But for the long-term, know your worth and don’t be afraid to ask for it.
HireMyMom: HMM has always been my “honey hole” for finding my clients. Some of my best clients came from HMM. There is a yearly fee to be able to use HMM’s service, but it totally worth the investment. The jobs are screened, for a wide range of skillsets, and good quality. This site is for moms, run by a mom so it’s near-and-dear to my heart.
Word-Of-Mouth: Good ol’ “WOM” is the best way to grow your client base. I don’t think I’ve ever had a client that didn’t refer me to another client. If you have worked for a client for a while, and they are happy with your work, ASK. Ask them “do you know of anyone who could use my services?” You’d be surprised how effective that is for gaining new clients!
The options below are just that; OPTIONS. I have not used these services so I can’t give you any insight as to their effectiveness. If you have had experience with any of these options (good or bad) share your thoughts in the comment box below.
Craigslist; Although this would not be my first choice, and I have never personally used Craigslist to find work, I know several people who have.
ProBlogger Job Board: These jobs tend to be very blogging orientated but still worth a look.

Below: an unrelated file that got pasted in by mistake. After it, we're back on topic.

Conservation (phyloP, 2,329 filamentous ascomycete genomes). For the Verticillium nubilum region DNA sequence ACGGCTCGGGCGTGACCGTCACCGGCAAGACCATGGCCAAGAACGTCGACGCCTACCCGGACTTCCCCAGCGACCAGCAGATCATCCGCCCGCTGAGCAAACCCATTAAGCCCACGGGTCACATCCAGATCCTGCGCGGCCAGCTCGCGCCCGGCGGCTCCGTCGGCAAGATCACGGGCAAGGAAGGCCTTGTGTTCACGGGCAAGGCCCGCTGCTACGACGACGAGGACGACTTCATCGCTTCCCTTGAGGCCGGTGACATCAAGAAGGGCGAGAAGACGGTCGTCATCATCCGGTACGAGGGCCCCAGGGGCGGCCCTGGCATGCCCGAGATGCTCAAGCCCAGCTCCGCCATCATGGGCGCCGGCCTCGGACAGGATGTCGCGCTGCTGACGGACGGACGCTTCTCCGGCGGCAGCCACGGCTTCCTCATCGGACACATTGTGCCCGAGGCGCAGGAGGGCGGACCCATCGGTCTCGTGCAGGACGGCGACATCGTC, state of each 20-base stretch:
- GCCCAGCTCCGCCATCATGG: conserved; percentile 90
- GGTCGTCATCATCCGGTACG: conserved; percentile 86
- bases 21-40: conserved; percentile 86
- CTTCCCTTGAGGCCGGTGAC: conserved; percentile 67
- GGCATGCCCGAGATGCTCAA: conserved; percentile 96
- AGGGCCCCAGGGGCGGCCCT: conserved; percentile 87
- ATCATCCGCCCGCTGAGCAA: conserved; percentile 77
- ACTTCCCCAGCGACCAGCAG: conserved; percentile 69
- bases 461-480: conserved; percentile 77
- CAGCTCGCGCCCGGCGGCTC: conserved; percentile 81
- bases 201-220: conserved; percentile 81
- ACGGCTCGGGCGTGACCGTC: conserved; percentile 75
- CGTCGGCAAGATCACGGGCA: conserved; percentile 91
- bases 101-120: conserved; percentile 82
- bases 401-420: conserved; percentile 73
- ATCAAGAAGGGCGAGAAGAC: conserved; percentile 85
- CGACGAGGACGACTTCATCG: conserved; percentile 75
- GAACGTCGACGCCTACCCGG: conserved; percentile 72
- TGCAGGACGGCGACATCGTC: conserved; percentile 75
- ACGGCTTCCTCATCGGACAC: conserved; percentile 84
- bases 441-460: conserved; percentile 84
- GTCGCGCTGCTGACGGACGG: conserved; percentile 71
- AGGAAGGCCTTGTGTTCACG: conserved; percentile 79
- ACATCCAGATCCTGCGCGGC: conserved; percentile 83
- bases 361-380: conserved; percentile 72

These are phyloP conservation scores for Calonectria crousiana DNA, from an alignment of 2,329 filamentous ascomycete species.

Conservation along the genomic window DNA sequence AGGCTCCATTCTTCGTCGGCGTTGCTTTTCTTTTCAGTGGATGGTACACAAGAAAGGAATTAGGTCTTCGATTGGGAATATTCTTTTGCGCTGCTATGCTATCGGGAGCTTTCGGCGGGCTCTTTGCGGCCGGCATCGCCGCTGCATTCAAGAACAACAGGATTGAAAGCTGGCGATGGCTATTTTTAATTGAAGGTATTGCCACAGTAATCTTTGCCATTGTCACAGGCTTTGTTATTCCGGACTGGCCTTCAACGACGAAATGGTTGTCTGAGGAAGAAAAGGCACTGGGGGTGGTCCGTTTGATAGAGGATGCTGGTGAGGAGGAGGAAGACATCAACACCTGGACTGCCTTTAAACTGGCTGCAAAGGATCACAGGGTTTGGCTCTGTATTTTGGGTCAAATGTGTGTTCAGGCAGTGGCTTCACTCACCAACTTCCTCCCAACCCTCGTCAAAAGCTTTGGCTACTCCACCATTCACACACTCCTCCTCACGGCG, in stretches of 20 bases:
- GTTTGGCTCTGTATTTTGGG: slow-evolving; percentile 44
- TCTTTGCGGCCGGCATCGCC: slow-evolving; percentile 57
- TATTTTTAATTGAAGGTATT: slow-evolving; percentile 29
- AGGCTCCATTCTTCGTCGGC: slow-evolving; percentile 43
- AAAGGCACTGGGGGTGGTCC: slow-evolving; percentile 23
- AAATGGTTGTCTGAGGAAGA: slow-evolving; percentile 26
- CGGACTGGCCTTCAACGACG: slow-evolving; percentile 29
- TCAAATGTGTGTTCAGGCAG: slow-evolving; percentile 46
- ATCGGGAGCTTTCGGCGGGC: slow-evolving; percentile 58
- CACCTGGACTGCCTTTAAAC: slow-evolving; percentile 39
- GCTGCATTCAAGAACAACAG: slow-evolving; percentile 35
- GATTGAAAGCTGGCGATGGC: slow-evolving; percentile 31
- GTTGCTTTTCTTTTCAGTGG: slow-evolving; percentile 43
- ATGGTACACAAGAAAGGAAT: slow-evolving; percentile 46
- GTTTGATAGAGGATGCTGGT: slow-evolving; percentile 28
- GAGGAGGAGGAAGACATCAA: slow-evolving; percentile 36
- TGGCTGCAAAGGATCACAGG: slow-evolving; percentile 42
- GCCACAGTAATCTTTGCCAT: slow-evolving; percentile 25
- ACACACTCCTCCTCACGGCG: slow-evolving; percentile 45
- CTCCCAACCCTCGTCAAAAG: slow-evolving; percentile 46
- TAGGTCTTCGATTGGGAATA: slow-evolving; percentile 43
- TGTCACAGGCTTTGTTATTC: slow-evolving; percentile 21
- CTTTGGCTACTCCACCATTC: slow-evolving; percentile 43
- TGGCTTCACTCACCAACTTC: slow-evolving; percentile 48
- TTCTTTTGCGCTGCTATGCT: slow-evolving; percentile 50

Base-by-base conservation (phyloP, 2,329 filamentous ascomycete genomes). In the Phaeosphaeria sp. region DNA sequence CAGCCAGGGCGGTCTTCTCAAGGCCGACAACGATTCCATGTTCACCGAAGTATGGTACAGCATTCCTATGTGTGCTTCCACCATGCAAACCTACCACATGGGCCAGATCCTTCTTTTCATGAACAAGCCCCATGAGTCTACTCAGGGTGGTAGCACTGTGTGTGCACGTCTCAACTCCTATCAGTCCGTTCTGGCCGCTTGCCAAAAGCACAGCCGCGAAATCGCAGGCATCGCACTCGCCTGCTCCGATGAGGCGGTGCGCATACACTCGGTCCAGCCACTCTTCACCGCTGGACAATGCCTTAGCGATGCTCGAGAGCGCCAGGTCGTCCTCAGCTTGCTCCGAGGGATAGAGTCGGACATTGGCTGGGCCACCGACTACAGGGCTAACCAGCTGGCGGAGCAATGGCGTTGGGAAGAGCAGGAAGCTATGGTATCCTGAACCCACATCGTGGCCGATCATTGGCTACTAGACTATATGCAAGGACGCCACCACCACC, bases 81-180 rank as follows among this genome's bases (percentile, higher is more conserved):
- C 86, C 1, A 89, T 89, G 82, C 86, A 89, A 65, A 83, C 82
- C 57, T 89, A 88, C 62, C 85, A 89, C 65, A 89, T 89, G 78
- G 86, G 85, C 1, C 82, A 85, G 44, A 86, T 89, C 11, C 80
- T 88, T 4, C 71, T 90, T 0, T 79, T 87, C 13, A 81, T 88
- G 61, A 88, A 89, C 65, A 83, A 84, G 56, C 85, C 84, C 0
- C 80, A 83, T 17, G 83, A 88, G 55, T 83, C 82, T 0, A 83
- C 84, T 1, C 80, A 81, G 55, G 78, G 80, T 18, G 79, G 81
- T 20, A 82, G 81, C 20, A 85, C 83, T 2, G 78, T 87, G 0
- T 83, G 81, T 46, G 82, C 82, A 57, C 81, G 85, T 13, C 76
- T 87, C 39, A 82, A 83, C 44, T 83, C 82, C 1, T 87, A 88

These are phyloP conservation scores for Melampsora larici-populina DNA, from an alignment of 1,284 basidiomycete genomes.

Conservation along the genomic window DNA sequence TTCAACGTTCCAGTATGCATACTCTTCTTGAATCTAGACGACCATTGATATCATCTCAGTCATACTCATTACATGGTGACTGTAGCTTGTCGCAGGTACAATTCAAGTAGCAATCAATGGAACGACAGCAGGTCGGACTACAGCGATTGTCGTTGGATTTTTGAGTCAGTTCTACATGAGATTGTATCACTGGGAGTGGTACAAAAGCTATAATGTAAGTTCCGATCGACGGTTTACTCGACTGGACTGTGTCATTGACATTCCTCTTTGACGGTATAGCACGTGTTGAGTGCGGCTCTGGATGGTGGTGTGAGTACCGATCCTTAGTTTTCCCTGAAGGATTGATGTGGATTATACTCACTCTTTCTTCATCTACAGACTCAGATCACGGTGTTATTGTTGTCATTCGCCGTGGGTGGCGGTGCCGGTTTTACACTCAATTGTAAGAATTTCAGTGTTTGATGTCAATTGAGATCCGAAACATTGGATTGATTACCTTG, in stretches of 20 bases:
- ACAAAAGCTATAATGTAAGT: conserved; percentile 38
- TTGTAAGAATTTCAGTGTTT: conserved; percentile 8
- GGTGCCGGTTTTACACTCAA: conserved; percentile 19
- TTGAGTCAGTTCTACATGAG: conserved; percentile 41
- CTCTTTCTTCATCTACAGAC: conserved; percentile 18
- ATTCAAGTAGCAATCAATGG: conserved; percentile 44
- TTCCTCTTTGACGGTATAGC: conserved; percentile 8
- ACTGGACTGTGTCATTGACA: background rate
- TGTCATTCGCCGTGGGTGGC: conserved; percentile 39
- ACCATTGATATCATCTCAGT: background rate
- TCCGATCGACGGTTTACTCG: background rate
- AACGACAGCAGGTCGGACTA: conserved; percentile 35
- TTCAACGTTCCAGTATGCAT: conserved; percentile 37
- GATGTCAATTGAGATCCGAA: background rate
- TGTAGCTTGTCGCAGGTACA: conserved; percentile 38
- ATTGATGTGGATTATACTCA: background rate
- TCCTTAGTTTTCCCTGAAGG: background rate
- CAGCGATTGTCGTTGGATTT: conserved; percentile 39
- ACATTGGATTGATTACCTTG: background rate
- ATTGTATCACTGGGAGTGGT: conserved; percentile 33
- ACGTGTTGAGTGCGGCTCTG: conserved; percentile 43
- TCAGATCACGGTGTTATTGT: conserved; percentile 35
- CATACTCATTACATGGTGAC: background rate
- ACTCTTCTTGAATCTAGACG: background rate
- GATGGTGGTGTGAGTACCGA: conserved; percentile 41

RatRaceRebellion: These jobs all tend to be more “work-at-home” than “virtual assistant” but still worth checking into. Also, note this site contains A LOT of ads.
Virtual Assistant Needed – Employment at Home, No Fees
www.virtual-assistant-needed.com Looking for highly qualified candidates to fill virtual assistant needs for various employers. All applicants are pre-screened in order to meet job requirements. Employment needs fluctuate constantly, and we do receive a large number of applicants. This is a no fee work at home job. (Found on MoneyMakingMommy)
I just found this article from Krista Martin on The 7 Easiest Places to Find New Clients and though it is geared more towards coaching…much of what suggests applies beautifully to VA and Freelance work as well.